CHARLOTTESVILLE, Va.— “We value diversity equality and love in this establishment and in our community,” a paper sign read. It was taped to the door of The Pie Chest, a small bakery just off the brick-lined downtown mall in Charlottesville, Virginia. A similar sign—“MINORITY RIGHTS ARE HUMAN RIGHTS”—was taped to the window of the mall’s Citizen Burger Bar. A banner stretched over East Market Street, right next to the Paramount Theater: “DIVERSITY makes us STRONGER,” it read. “DIVERSITY” was rendered in the colors of the rainbow.
Charlottesville is, like many university towns, a progressive enclave. Its commercial areas are studded with juice bars and coffee shops and boutiques with whimsical names like The Impeccable Pig. Charlottesville is almost aggressively scenic. Charlottesville is almost impossibly charming. In 2014, Charlottesville was named by the National Bureau of Economic Research as America’s happiest city.
Why, then, has Charlottesville, home of the University of Virginia, also been home—repeatedly, if extremely reluctantly—to the rallies of white supremacists? Why has this cheerful and laconic and politically progressive town been a favorite venue of neo-Nazis and the alt-right and the KKK? And why has Charlottesville been, this weekend, the setting for the violence that has emerged from what has been dubbed “the largest hate-gathering of its kind in decades in the United States”?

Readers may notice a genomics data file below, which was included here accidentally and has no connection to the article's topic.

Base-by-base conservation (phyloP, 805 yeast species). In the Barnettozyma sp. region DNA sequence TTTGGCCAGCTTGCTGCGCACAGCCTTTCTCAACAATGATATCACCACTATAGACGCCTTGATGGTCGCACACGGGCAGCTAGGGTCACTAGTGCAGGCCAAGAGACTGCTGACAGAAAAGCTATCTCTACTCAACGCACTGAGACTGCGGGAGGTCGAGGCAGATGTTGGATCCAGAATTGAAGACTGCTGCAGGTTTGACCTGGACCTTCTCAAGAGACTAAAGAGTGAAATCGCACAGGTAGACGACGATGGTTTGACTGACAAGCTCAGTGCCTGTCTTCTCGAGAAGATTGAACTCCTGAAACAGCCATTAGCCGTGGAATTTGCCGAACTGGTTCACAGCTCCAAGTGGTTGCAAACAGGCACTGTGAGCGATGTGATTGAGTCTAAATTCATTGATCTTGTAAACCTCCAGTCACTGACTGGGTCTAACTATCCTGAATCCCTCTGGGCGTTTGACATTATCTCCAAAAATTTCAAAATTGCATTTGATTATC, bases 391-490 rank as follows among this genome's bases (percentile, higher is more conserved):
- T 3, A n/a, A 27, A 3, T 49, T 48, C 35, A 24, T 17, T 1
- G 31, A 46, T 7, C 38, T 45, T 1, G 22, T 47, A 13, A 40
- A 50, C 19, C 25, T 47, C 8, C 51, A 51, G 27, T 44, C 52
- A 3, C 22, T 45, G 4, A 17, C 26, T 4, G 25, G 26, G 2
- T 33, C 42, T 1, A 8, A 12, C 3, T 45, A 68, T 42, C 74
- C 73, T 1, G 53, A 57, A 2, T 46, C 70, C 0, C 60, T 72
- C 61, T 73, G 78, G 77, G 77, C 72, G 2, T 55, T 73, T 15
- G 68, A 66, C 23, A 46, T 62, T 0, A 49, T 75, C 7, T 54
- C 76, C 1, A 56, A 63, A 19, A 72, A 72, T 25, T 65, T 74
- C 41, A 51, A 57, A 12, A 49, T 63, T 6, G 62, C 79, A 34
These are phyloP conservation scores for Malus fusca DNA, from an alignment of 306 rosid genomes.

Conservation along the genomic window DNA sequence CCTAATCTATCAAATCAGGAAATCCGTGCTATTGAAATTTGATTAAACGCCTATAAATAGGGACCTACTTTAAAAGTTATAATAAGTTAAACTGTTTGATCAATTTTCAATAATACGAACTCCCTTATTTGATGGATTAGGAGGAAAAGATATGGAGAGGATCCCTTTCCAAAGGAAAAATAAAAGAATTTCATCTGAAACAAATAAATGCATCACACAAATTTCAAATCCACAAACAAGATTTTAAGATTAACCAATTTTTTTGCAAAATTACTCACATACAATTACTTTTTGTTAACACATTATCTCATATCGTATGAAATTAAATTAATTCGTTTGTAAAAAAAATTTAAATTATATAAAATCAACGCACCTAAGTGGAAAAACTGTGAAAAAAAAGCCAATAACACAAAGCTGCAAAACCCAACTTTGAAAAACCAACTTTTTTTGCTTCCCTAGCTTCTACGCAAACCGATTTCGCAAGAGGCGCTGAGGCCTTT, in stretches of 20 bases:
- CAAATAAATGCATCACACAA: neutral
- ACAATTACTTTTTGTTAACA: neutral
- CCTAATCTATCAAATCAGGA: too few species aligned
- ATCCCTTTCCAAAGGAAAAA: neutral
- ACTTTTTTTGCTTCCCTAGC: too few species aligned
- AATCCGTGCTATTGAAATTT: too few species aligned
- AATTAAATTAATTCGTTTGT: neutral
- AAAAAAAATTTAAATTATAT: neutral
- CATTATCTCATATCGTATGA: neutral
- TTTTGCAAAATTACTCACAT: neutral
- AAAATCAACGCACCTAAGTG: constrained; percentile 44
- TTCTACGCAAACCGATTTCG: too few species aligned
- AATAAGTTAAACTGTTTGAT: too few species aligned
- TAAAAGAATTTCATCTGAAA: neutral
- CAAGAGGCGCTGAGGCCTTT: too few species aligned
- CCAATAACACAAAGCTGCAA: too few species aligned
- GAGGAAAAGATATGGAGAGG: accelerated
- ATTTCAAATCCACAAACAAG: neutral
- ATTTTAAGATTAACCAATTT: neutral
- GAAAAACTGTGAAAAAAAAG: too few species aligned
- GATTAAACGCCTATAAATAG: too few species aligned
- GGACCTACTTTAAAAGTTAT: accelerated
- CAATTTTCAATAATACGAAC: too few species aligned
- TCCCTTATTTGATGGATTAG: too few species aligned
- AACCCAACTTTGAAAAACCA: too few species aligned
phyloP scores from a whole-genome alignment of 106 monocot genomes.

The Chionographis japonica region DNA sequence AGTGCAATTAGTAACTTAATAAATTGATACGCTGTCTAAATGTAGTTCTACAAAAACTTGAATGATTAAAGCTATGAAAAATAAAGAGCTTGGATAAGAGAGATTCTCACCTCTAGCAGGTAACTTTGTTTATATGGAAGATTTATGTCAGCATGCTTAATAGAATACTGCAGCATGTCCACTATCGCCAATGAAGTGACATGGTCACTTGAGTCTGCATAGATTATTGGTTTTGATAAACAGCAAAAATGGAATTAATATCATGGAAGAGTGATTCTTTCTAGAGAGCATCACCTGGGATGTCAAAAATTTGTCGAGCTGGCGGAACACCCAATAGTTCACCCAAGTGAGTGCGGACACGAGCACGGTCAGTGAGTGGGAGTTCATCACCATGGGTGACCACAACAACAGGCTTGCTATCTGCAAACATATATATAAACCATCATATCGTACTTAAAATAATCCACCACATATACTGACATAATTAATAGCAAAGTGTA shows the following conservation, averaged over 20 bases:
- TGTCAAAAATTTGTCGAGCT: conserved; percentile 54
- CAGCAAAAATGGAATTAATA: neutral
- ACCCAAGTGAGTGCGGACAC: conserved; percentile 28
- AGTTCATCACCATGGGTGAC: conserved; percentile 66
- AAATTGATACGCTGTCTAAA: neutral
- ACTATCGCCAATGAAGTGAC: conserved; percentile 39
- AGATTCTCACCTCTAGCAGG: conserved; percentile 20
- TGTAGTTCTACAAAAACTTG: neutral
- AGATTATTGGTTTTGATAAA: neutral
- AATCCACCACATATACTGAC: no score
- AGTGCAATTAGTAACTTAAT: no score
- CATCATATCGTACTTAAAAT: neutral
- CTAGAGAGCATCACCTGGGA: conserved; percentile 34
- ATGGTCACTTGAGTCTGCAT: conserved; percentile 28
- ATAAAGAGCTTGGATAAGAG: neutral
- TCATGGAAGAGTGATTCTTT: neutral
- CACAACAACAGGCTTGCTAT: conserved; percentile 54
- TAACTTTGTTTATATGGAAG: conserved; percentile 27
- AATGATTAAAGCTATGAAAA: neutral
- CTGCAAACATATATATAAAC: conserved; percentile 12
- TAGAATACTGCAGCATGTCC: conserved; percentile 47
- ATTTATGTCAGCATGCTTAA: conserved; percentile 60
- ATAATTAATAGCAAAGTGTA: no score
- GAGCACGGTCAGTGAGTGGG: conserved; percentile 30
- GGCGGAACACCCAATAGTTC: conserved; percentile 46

The answer comes down, in large part, to one more thing Charlottesville is: historic. It is a city that embraces its history, not as a frank fact of the past but as a defining feature of its present. Plaques and statues are everywhere on the becolumned UVA campus. Thomas Jefferson—as a person and as an idea—infuses the place. But Charlottesville is not merely a blue city in a red state; it is also a southern town in a southern state. The monuments that make the …read more
Source:: The Atlantic – Best of